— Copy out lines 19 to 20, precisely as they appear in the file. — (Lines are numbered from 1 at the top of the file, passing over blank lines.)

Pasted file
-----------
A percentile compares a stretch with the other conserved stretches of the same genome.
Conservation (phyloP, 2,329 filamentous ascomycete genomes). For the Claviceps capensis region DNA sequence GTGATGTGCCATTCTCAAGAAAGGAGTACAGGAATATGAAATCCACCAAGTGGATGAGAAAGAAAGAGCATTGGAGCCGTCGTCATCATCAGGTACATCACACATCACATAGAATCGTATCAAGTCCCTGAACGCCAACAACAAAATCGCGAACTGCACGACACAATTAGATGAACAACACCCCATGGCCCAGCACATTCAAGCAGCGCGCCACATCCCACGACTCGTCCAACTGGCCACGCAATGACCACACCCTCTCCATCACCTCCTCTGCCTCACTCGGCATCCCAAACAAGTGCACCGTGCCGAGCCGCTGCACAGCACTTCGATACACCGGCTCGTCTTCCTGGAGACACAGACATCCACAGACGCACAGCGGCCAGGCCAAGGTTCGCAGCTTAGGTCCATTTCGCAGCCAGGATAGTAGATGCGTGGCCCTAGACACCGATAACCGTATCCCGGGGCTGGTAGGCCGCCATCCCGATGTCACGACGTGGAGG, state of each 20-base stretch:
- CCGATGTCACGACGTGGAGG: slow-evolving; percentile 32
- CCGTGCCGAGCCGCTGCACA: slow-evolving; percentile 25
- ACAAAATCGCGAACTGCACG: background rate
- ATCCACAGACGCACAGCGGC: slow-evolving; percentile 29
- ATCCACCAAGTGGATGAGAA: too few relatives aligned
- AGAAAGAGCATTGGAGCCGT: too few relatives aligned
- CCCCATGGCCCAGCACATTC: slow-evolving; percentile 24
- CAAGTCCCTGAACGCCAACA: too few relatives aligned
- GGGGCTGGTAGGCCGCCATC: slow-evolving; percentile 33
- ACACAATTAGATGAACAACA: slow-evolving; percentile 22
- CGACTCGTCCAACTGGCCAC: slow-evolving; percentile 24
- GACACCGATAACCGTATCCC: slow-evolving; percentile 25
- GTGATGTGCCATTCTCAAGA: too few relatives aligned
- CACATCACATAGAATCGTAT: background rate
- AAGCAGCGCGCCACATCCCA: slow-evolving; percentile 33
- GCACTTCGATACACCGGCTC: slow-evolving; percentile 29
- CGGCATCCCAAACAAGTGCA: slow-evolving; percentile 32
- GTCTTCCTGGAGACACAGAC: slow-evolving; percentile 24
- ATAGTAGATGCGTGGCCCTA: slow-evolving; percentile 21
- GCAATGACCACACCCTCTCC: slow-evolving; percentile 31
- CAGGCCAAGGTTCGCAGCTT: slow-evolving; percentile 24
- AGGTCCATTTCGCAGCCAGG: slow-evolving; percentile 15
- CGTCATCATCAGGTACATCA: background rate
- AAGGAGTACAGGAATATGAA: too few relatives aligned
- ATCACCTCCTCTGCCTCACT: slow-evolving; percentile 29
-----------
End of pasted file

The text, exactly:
- CGGCATCCCAAACAAGTGCA: slow-evolving; percentile 32
- GTCTTCCTGGAGACACAGAC: slow-evolving; percentile 24